Until Squid Game, Shonda Rhimes’s adaptation of the book Bridgerton was the most viewed Netflix original ever after streaming in over 82 million households. Now — it’s inspired the very first full Grammy-nominated album conceptualized and created on TikTok.
The musical duo, Barlow & Bear, comprised of Abigail Barlow and Emily Bear, has now been nominated for a Grammy for their original TikTok (Unofficial) Bridgerton Musical soundtrack, which is available across all music streaming platforms.
For a long time, the music industry has monopolized the songs of aspiring young musicians and has been described as a cutthroat world. Emily Bear remarked in an interview, “the music industry is tough, you get a million no’s before you get that one yes.” But TikTok and other platforms that give creators direct access to audiences are changing that by breaking down the barriers between artist and consumer.
Bridgerton swept the hunckerdowners of 2020 off their feet, giving them something entertaining, cinematic, and joyful to engage with. The poppy 1800s period piece about traditional courtship and a star-crossed romance still managed to lean into the future. The original musical score featured orchestral renditions of Ariana Grande’s “thank u, next”, and “Girls Like You” by Maroon 5. It was almost begging for the zany world of TikTok to pick it up.
“When I binged watched Bridgerton, I ust knew the drama would translate on stage perfectly.”Abigail Barlow
How it Started
Barlow had several pop songs that had climbed the iTunes charts in 2020, but she still wasn’t “prime time.” Like other up-and-coming artists, she was a TikTok aficionado, frequently posting songs she wrote “in 5 minutes” or “when she was angry,” as well as dueting with guitarists using TikTok’s collaboration formats.
Then — on January 9th, 2021 Barlow posted a video with the question: “okay, but what if Bridgerton was a musical?”
In the video, she sings the piece “Oceans Away” which is written about the first time main character, Daphne Bridgerton, lays eyes on her future husband, Simon Basset. The post has since racked up 2.2M views on TikTok, skyrocketing her average ~200k prior.
After recruiting a writing partner in Emily Bear, a classically trained jazz composer who has created numerous musical scores for films, the duo starts churning out what would eventually become a full album.
“Burn for You” took off as creators across platforms jumped in to “duet” Simon to Daphne. Barlow sings Daphne’s parts, notes, “You Sing Simon” and shares his lyrics. This level of collaboration and engagement displays a mastery of social video trend intelligence.
Within two months, the duo had written the entire 15 song album, bringing TikTok fans along for the ride the entire time. They often wrote songs on live streams, incorporating suggestions from the comment feed, and stayed inspired by what people gravitated toward. They also asked TikTokers to create and film dance choreography.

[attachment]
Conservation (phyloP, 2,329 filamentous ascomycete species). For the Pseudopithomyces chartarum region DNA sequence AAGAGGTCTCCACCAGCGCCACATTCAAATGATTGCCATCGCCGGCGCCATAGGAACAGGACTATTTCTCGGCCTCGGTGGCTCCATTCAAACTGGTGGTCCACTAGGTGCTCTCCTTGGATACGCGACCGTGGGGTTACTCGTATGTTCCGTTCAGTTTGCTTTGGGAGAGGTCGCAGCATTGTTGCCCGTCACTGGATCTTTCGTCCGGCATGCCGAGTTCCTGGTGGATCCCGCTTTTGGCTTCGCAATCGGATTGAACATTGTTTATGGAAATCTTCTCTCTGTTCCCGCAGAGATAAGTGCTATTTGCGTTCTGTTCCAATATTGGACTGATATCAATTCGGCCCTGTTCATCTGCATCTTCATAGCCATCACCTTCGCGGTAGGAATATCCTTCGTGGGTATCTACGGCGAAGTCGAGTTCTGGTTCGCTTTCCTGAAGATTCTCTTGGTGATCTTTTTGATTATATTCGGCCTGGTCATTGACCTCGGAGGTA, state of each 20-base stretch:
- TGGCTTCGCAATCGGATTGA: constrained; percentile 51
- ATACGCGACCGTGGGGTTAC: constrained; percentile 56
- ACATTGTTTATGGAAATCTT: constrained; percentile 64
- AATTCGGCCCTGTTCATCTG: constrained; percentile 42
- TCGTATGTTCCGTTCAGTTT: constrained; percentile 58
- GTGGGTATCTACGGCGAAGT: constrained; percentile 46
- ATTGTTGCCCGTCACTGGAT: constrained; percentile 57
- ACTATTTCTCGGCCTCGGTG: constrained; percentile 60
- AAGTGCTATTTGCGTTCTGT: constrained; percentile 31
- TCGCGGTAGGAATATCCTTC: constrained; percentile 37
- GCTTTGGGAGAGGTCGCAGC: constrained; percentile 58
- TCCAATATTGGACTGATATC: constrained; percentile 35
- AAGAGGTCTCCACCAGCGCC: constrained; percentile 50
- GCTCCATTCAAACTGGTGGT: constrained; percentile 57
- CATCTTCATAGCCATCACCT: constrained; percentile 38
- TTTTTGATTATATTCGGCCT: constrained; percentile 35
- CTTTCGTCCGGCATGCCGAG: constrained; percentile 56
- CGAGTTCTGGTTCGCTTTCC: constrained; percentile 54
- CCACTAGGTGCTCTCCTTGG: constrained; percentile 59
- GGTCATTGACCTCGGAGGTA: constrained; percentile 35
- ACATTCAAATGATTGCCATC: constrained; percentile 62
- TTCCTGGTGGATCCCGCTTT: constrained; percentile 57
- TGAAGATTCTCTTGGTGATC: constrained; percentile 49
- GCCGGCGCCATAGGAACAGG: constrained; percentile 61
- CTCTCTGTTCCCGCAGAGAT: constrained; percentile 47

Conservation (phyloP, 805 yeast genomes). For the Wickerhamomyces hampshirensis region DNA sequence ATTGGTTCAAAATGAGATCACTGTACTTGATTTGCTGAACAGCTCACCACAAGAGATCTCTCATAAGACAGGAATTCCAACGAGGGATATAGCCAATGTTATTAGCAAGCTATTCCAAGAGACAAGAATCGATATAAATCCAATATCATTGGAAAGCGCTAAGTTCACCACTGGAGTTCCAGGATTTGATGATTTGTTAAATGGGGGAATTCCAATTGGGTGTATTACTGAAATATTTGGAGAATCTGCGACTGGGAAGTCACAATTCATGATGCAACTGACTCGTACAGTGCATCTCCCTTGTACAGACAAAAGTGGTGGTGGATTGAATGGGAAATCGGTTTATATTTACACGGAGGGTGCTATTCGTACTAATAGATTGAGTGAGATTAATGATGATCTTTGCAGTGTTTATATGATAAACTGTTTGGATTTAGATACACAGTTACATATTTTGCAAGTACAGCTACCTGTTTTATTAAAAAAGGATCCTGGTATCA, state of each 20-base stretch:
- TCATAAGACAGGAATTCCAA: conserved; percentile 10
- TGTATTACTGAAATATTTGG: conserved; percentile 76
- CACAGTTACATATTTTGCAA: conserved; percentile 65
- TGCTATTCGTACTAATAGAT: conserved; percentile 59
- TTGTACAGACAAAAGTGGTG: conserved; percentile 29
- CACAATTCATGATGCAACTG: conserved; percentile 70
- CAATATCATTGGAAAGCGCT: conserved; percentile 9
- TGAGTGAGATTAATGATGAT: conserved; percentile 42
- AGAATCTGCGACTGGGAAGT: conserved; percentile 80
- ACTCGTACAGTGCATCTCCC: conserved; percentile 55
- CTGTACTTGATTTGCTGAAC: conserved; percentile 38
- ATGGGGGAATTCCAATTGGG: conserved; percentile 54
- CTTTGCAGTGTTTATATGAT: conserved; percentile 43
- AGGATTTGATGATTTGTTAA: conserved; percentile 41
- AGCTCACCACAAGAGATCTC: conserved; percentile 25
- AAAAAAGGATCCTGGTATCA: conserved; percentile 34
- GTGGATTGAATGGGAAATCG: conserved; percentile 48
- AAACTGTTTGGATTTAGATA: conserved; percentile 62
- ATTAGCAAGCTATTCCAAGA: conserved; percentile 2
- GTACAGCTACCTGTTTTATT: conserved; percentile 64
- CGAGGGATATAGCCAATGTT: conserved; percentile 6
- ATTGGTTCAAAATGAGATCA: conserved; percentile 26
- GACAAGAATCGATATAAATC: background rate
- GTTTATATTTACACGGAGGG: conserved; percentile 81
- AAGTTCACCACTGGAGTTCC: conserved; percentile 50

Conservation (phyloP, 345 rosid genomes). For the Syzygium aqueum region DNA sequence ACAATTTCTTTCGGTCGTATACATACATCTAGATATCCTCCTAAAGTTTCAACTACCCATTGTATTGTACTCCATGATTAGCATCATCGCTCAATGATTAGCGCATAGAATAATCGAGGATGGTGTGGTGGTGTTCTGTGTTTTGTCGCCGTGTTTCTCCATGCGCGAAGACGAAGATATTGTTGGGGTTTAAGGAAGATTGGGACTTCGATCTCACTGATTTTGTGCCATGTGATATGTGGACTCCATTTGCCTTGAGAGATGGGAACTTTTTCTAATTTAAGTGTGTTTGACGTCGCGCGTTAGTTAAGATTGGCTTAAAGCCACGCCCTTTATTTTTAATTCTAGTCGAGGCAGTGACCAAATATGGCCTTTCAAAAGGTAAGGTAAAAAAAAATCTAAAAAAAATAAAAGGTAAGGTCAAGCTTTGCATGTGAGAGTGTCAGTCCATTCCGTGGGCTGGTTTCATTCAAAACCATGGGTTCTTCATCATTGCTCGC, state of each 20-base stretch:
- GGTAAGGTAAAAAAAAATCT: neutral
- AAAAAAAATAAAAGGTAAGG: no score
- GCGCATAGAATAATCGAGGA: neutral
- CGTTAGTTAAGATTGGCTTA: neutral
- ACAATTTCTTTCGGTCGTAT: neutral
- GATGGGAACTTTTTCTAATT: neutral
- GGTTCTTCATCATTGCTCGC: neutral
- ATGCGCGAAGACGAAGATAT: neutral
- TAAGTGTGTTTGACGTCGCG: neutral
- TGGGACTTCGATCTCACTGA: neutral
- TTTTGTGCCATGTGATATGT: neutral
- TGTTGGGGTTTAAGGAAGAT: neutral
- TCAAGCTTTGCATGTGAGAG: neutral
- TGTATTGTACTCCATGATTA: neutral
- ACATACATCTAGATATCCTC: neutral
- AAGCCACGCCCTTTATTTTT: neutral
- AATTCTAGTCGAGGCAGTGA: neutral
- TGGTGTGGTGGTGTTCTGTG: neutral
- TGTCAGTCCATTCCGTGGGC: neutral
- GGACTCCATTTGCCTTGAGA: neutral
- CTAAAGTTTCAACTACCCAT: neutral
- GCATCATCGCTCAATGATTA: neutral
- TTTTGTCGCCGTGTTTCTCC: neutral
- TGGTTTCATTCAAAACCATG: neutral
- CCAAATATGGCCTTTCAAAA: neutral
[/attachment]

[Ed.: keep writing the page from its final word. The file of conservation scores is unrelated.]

And if you want to wrap all of this magical story up into a short video that will give you chills and make you cry at the same time, here you go:
How it’s Going
The Unnoficial Bridgerton Musical was released in September and within two hours it was #1 on iTunes. Barlow & Bear has been featured in Forbes 30 Under 30, The Today Show, Playbill, NPR, Entertainment Weekly, People, BBC, and countless other publications. They’ve performed their album at the Kennedy Center, Elsie Fest, and the London Underbelly Speigeltent.
To top it all off —on November 25th, the remarkable duo was nominated for a Grammy for their Unofficial Bridgerton the Musical album. This marks the first of its kind nomination where an album was originally curated for a social platform. And while it’s the first, we suspect it won’t be the last… the world is paying attention.
Currently, the two songstresses are writing a Broadway show and two movies for two award-winning film production companies. They’ve hinted a How to Train Your Dragon musical already which TikTok fans are loving. We haven’t seen this kind of digital collaboration since the peak pandemic “Ratatouille: The Musical,” created by out-of-work performers. What eventually became the Grammy-nominated “Unofficial Bridgerton The Musical” (in under 1 year!) was sparked by a desire to share and collaborate with social video, and that’s pretty groundbreaking.
Insights to Actions:
This is great for Barlow & Bear, but what does that mean for your company?
- Create Space for Collaboration. Whether you’re a large brand or media company, leaning into the collaborative and immersive technologies offered on social platforms allows your audience to experience your brand on a deeper level. Prompting audiences to create their own rendition of your content, or even use your branded selfie-cam filter opens the door for viral magic to happen. Allow audiences to have a hand in your creative process.
- Pay Closer Attention. Talent doesn’t rise the way it use to. Thanks to social video, the masses of extremely talented people are being exposed and celebrated in a whole new way. Rather than looking for who is already popular, look for those who are just on the cusp and convey a keen understanding of collaboration and engagement. Empower your talent scouts with Tubular’s Intelligence so they can stay on the pulse of pop culture.
- Let Your Creators Be the Entryway. All this magic happened because two very talented people asked “what if Bridgerton was a musical?”. Often we see brands and media companies incorporating creators into their content plan, but what if you let them take the driver’s seat for a time? Today’s popular creators have something that companies can’t buy — an insider experience of popular social video culture. Rather than lodging an influencer into your content/marketing strategy, what if you let them inspire your concepts?
If your company is interested in learning about Tubular can help you refine your content strategy, contact us here.